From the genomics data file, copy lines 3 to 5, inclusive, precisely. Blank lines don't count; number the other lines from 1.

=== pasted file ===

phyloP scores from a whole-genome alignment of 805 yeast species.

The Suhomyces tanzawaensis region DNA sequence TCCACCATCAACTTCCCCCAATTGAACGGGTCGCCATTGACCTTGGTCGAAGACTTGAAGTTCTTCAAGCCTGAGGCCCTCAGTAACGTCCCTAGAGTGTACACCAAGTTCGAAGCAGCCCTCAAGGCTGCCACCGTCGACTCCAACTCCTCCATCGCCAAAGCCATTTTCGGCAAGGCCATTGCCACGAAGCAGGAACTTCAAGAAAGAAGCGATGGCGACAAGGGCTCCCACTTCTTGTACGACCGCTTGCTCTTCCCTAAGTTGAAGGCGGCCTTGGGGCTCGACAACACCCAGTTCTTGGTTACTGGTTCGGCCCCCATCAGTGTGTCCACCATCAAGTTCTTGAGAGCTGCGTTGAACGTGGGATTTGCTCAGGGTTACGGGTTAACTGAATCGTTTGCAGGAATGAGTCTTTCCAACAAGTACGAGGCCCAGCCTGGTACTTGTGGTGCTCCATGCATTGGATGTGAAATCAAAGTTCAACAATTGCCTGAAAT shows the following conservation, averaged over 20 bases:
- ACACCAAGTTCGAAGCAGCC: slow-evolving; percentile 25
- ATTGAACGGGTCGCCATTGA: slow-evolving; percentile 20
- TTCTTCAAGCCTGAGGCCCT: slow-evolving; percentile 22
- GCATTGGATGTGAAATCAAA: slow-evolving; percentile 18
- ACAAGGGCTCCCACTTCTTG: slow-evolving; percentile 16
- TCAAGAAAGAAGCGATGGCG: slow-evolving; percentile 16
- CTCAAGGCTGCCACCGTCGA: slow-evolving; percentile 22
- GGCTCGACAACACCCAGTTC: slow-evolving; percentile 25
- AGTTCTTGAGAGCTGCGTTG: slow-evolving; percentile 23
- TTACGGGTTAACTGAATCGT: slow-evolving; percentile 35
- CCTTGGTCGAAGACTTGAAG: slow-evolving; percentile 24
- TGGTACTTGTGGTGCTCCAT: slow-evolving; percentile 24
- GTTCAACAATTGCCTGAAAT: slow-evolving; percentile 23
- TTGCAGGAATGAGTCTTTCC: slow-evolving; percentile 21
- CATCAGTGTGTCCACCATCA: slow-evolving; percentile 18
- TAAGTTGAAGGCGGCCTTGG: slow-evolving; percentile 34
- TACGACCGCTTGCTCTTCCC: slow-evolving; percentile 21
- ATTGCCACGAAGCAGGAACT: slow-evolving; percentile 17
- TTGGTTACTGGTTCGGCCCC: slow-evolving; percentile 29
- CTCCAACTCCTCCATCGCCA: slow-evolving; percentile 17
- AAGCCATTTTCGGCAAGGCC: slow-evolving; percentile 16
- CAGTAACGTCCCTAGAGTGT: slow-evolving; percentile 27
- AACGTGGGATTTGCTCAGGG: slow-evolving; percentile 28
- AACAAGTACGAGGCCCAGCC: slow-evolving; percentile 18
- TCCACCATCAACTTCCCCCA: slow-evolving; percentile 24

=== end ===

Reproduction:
- ACACCAAGTTCGAAGCAGCC: slow-evolving; percentile 25
- ATTGAACGGGTCGCCATTGA: slow-evolving; percentile 20
- TTCTTCAAGCCTGAGGCCCT: slow-evolving; percentile 22